While it is a very clever and well put together video, the emphasis on ‘the frontier’ stood out to me. The first of the four ‘rules’ they chose to highlight to make Star Wars great again was a geographical concept. The original Star Wars took place on the periphery, the frontier: “It happens out here. Away form civilisation. Amidst smugglers and bounty hunters. Star Wars is a Western.” This presents an inherently spatial understanding of Star Wars. An element of the excitement and danger of the original trilogy was the settings: in mob-controlled territories, frozen hideouts and swampy retreats.

    Indeed, the connection between Science Fiction and Westerns is rather well developed, from Gene Roddenberry’s supposedly selling Star Trek as a western in space and Joss Whedon’s Firefly universe beautifully marrying the two (see my previous post discussing geographical aspects of Firefly/Serenity Universe).

    While the argument may rest on simplistic tropes – an urban civilised core versus a wild adventure edge – it is still a good point which draws attention to the role of place, even in deep space.

  • Making Places Holy

    What makes a place holy? What are the features, criteria or origins surrounding a space that we use to decided on its sacredness? How does the origins of a place relate to its contemporary form? These are some of the questions that define the explorations of holy places.

    The first point to consider is that the idea of a sacred place is based on the concept that the holy or spiritual can become emplaced or embodied in a particular location. The spiritual, ethereal or otherworldly spheres are manifest or at least more easily accessed in these spaces, which therefore mark them out from the rest of the world. Although, I’ve previously written on the idea that this demarcation of sacred and secular spaces is not as strict as previously thought, there are still numerous locations across the world that are considered different and special.

    In many cases, the origin of a holy place lies in some event or intervation. A significant episode in the history of a religion occurred there (Jerusalem in the Abrahamic religions), a divine figure was known to have been there, a saintly individual lived there or an apparition or miracle happened there. Through such elements a place is given its sacred credentials.

    St Patrick's Bed, Croagh Patrick, July 2012: Although the origin of Croagh Patrick as a holy mountain is because of the stories that St Patrick spent Lent on the Reek, its contemporary role lies in the continuation of worship and practices over the centuries.

    St Patrick’s Bed, Croagh Patrick, July 2012: Although the origin of Croagh Patrick as a holy mountain is because of the stories that St Patrick spent Lent on the Reek, its contemporary role lies in the continuation of worship and practices over the centuries.

    However, it is the practices at these sites and the venerations there that sustain these locations as holy places. While the genesis of such sites may be attributed to the divine or sacred realm it is human activities that ensure their continuation. In visiting holy places, in treating them as a distinct special spaces and by engaging in specific rituals at these sites, people are making and re-making these places as scared spaces. Individuals, communities and religious organisations, therefore, have a central role in the creation and maintenance of holy spaces.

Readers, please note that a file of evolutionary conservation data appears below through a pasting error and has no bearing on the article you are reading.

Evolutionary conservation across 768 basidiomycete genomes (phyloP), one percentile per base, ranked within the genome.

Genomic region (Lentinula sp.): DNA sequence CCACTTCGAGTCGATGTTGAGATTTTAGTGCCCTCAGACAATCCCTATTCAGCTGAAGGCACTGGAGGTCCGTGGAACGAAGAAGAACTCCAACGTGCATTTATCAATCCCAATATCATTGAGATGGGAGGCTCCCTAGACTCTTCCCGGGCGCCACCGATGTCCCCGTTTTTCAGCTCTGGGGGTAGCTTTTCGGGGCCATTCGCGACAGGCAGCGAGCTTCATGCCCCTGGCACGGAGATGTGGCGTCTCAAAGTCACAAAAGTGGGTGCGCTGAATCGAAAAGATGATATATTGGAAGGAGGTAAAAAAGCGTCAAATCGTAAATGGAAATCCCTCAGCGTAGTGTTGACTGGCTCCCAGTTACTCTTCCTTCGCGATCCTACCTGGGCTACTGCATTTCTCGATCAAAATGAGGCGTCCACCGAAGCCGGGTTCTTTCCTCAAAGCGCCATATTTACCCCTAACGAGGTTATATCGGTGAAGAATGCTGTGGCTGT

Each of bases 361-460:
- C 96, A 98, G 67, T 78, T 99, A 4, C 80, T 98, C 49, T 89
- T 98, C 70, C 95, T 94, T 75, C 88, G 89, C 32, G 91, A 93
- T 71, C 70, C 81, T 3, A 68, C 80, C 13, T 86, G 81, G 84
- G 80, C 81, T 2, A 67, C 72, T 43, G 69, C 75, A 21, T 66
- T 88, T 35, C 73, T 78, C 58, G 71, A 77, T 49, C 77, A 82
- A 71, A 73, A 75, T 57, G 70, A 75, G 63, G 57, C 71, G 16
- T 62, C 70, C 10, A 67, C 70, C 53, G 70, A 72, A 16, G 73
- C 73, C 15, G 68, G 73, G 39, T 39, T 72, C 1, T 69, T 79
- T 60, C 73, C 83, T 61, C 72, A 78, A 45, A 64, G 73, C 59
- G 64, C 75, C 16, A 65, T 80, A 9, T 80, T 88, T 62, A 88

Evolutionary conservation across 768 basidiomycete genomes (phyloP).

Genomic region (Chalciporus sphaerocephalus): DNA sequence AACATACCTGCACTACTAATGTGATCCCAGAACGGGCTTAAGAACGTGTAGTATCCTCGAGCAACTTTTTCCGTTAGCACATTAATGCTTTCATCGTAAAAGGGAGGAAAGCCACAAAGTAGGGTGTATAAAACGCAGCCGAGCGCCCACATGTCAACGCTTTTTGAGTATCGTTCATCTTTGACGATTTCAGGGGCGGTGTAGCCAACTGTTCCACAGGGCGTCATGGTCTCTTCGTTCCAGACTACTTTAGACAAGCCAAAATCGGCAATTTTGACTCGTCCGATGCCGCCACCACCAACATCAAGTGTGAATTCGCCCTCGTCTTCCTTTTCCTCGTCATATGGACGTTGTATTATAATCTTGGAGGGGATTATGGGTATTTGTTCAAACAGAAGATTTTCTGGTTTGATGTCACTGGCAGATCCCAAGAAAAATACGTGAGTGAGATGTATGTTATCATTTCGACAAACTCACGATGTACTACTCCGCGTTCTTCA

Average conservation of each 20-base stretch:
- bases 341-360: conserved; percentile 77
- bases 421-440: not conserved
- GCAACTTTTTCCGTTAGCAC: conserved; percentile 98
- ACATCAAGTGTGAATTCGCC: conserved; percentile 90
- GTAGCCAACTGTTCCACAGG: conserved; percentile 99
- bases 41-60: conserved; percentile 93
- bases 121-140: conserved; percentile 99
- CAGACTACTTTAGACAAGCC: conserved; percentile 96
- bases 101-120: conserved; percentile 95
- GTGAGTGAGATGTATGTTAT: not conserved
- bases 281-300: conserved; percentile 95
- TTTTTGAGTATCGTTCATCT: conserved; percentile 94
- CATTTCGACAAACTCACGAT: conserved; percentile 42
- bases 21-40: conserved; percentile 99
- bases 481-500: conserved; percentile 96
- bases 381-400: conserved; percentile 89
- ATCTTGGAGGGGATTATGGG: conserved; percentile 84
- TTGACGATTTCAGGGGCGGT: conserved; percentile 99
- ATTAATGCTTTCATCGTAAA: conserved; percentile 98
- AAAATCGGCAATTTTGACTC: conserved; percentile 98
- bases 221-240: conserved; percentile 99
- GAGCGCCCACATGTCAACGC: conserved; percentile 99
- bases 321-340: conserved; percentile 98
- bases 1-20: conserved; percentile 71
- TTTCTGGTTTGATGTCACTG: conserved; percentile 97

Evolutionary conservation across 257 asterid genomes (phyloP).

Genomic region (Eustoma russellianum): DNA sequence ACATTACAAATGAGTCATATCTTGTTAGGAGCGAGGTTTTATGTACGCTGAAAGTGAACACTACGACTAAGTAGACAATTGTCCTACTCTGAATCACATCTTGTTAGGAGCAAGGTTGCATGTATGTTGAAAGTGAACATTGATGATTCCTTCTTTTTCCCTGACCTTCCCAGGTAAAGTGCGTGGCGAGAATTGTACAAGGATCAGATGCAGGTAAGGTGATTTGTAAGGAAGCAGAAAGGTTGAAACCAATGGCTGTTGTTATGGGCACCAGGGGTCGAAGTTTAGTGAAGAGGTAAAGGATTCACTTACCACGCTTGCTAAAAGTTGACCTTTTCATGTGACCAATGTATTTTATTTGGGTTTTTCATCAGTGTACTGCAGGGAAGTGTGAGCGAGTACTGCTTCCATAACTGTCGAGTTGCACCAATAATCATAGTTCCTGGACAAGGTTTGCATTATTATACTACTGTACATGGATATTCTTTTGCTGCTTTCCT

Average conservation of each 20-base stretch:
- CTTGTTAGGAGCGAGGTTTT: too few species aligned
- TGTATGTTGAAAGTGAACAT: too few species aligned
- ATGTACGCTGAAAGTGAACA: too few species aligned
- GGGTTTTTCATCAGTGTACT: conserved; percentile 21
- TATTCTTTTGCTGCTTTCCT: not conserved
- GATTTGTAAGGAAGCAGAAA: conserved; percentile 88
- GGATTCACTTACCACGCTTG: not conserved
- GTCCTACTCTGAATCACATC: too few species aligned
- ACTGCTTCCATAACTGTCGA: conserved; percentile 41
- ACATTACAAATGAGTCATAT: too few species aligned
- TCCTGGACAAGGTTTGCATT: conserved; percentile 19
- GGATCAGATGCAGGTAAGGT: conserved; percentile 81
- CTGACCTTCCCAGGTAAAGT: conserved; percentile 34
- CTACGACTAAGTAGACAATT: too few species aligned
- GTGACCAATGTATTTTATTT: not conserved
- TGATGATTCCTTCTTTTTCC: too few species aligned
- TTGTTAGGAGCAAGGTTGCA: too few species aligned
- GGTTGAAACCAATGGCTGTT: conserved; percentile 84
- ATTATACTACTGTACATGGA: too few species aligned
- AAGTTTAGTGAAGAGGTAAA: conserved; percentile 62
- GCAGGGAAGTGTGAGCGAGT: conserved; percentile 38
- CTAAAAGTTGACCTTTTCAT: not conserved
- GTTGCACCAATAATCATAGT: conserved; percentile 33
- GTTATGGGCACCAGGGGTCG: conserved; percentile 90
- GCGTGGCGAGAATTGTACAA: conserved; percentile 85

This interpretation centres on a core idea of human geography, that people and places define each other. While there maybe be some otherwordly origins to these sites, it is the actions, ideas and believes of humans, sometimes over many centuries, that ensure the continued presence of these spaces in the landscape.

    Suggested Readings: 

    Belhassen, Y., Caton, K. and Stewart, W.P. 2008. The Search for Authenticity in the Pilgrim Experience. Annals of Tourism Research, 35 (3), pp. 668–689.

    Hughes, J. D. and Swan, J. 1986. How Much of the Earth Is Sacred Space? Environmental Review: ER, 10 (4), pp. 247-259.

    Kong, L., 2001, ‘Mapping ‘new’ geographies of religion: politics and poetics in modernity’, Progress in Human Geography, 25 (2), 211–233.

    Sacred Destinations

  • The ‘Verse

    Can know all the math in the ‘verse but take a boat in the air that you don’t love? She’ll shake you off just as sure as a turn in the worlds.- Captain Malcolm “Mal” Reynolds, Serenity, 2005

    Far as I see it, you people been given the shortest end of the stick ever been offered a human soul in this crap-heel ‘Verse. – Jayne Cobb,  Jaynestown 1.7, 2002

    The ‘Verse is the colloquialism for the known Universe in the science-fiction TV series Firefly (2002-03) and the follow-up film Serenity (2005). The series/film, created by Joss Whedon, are a Sci-Fi Western or Space Western drama set in 2517 when people have colonised a new star system after a mass-exodus of ‘earth-that-was’ due to population pressures.  The show, which was cancelled after only series/season (although it has a considerable cult status) and subsequent film, follow a motley band of characters on a Firefly-class space ship called Serenity. In doing so, like all good science-fiction, it explores deeper political, social and cultural issues. The ‘Verse is a rich terrain for geographic observations.

    Map of the 'Verse: CNC (Celestial Navigation Chart of the Verse)  Version 1.06  Source: http://www.fireflyfans.net/mthread.aspx?bid=2&tid=50808 Accessed 8 Feb 2013

    Map of the ‘Verse: CNC (Celestial Navigation Chart of the Verse) Version 1.06 Source: http://www.fireflyfans.net/mthread.aspx?bid=2&tid=50808 Accessed 8 Feb 2013